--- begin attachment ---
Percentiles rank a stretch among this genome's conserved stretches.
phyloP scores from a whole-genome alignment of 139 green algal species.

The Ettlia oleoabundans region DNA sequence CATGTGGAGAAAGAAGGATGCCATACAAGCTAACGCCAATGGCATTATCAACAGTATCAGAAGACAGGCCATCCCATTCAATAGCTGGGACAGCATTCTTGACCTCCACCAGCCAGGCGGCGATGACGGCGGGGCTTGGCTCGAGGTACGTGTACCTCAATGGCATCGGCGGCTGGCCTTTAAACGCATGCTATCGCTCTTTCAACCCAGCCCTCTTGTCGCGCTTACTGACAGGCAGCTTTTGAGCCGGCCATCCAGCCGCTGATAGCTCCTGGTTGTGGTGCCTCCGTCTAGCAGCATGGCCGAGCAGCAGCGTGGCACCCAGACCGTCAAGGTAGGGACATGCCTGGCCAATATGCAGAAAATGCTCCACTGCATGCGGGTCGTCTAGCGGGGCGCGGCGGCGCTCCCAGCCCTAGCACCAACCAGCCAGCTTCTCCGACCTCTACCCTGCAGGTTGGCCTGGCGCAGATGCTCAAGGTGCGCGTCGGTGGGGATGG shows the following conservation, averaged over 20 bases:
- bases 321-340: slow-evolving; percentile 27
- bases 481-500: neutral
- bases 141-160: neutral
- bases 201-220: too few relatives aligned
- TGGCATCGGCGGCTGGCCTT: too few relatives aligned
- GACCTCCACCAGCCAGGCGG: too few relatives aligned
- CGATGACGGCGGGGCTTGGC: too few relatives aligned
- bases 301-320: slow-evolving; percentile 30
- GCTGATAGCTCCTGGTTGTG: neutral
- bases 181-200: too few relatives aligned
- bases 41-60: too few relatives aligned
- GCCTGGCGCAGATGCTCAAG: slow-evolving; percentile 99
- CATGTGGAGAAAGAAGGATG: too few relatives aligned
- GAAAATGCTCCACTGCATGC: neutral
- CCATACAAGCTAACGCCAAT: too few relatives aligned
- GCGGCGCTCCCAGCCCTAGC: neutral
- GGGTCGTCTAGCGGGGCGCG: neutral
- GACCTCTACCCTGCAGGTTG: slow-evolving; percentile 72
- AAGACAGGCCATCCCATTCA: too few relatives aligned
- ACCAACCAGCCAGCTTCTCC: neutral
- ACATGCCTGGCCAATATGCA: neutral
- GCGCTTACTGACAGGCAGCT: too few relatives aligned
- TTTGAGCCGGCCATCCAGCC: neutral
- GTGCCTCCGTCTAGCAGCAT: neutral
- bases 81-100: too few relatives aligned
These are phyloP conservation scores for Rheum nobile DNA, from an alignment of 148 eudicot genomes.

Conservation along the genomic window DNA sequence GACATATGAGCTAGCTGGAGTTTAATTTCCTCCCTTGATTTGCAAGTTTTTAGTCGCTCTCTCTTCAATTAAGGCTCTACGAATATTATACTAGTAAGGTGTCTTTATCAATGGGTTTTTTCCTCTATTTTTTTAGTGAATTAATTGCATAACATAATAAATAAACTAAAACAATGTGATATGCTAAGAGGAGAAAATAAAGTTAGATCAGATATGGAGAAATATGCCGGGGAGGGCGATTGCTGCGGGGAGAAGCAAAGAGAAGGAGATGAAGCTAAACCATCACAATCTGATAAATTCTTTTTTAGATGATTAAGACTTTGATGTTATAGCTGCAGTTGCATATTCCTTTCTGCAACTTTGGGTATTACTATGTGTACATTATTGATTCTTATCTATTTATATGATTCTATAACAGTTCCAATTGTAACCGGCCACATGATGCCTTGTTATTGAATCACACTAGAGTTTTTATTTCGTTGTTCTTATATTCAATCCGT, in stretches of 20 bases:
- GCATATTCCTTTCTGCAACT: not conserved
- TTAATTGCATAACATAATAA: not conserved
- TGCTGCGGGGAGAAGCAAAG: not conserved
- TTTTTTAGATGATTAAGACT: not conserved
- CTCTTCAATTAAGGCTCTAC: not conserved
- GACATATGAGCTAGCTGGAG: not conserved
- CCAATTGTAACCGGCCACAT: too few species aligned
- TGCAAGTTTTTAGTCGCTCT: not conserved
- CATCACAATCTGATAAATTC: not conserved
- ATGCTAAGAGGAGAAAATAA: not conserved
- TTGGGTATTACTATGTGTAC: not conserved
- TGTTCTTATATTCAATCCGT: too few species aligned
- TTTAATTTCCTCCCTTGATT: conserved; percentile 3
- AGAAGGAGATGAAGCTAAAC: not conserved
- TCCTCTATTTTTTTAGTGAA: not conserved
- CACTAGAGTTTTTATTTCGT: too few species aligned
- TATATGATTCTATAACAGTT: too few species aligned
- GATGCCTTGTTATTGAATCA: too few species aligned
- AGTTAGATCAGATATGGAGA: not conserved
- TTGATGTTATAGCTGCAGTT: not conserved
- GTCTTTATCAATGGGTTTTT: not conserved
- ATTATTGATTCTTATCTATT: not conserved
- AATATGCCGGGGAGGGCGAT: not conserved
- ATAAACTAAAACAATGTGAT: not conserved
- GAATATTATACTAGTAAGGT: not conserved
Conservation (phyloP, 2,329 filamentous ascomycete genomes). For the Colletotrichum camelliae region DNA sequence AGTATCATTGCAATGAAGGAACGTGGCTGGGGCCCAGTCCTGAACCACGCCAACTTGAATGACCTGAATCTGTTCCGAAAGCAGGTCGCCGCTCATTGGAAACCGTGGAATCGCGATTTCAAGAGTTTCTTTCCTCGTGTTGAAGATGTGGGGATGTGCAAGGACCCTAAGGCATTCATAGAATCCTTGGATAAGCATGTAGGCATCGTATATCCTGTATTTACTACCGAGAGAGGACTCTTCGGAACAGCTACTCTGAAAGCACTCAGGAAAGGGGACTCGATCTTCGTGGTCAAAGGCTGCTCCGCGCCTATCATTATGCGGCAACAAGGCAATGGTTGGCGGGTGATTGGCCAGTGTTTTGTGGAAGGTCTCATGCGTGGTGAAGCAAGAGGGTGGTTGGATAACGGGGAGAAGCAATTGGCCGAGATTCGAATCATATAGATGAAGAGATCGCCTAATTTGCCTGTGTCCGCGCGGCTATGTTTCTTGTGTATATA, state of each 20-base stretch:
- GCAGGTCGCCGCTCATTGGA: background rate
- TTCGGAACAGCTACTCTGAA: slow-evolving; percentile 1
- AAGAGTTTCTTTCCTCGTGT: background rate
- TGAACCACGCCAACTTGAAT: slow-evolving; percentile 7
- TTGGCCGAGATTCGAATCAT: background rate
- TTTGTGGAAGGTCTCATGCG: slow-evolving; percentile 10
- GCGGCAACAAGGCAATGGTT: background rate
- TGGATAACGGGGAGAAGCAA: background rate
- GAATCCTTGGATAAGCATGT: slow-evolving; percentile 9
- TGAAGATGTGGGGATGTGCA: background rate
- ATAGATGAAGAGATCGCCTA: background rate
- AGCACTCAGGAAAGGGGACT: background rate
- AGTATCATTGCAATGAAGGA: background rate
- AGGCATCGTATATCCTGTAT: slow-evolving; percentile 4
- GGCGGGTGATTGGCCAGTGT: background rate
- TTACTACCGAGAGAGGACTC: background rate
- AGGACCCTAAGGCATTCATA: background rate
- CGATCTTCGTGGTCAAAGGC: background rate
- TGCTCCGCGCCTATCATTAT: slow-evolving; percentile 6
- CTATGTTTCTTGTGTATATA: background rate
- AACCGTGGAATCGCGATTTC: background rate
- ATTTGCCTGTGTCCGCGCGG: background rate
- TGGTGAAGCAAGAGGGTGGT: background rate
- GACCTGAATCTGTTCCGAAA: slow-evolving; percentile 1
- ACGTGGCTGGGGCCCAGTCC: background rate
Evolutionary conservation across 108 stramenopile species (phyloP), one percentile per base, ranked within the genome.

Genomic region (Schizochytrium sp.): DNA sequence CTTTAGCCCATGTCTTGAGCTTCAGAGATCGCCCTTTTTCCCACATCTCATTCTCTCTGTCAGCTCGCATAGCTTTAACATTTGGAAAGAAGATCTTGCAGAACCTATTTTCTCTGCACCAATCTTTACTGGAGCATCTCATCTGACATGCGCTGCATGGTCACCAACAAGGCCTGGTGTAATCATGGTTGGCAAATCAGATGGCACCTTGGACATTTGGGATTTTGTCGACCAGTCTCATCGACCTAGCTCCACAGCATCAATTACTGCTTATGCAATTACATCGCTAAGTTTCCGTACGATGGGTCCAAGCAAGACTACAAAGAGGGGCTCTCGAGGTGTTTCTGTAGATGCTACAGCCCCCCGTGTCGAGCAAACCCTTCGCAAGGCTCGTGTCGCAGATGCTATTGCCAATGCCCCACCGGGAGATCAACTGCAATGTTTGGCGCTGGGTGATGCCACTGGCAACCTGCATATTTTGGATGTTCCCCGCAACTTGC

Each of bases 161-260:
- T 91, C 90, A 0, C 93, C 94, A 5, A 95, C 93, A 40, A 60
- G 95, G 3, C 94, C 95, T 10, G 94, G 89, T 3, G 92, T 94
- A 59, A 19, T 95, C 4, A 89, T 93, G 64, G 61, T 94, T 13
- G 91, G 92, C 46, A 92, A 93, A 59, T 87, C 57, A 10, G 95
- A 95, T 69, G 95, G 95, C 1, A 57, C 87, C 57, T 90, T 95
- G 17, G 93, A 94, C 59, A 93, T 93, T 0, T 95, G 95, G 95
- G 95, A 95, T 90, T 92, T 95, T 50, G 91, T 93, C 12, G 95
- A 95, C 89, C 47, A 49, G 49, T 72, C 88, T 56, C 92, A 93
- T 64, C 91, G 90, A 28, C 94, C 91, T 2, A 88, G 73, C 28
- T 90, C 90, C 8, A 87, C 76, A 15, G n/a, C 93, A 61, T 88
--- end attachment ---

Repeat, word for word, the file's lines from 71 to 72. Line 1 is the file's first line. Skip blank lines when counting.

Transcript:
- GGCGGGTGATTGGCCAGTGT: background rate
- TTACTACCGAGAGAGGACTC: background rate